In November’s issue, researchers from Carlton University in Ontario report results of a study exploring whether shy eye-witnesses differ from non-shy witnesses when it comes to recall memory and susceptibility to misinformation. Contrary to predictions, they don’t (although the shy ones do get more stressed about it). It’s always interesting when you get negative results, or results that contradict existing findings. But my interest in this particular study is tempered by the fact that the ‘witnesses’ were watching a filmed mock crime rather than a genuine event.

Finally, in the December issue (which is already online), Murray Millar from the University of Nevada examines the relationship between emotion, personality and behaviour. He found that although people may get angry when they are driving, they are less likely to behave aggressively if they are the sort of person who cares a lot about what others think of them, a trait known as public self-consciousness. Miller explains:

Private self-consciousness is the tendency to focus attention upon the inner aspects of oneself such as thoughts, inner feelings, and physical sensations. Public self-consciousness is the tendency to focus attention on the self as a social object. People high in public self-consciousness are concerned about what other people think about them and how they appear to others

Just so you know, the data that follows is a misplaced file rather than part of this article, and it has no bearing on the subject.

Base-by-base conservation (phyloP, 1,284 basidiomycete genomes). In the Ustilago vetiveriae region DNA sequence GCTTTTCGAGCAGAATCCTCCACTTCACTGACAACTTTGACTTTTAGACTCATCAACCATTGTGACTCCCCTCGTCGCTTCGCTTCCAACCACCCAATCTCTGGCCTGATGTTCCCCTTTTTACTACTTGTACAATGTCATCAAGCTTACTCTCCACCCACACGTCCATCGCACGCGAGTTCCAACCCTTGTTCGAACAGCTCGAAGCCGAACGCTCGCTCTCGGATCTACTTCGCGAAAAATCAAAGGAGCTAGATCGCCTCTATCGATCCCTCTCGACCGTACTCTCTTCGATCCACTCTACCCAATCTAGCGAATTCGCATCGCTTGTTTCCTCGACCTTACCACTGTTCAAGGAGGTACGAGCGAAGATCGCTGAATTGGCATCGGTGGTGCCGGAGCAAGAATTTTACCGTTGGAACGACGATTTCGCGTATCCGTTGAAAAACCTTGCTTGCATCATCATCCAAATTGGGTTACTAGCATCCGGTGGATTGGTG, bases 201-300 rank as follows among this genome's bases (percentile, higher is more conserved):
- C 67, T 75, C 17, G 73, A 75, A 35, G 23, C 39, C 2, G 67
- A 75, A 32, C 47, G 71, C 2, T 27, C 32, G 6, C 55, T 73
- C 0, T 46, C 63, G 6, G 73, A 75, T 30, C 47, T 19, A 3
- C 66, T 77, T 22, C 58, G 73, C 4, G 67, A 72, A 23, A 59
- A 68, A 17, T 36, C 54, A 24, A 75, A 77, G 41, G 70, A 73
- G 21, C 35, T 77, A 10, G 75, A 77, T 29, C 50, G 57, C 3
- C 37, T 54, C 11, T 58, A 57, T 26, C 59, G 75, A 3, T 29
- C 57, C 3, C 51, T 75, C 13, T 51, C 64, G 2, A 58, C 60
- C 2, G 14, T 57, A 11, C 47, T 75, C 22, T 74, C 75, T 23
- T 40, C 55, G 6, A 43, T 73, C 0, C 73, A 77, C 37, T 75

Miller concludes:

The current study indicates that when people are angry public self-consciousness influences whether anger leads to aggressive behavior. Overall, the relationship between personality and aggression is likely to involve a constellation of personality traits with some traits predisposing people to anger and other traits predisposing people to express anger as aggressive behavior. At a practical level, the present study suggests that when attempting to reduce aggressive driving behaviors it might be useful to focus on variables that combine with anger to produce aggression. For example, a combination of interventions aimed at reducing anger and increasing public self-consciousness, at least while driving, may reduce the amount of aggressive driving behavior.

What’s true for aggressive driving behaviour may well be true for other forms of aggressive behaviour too.

References: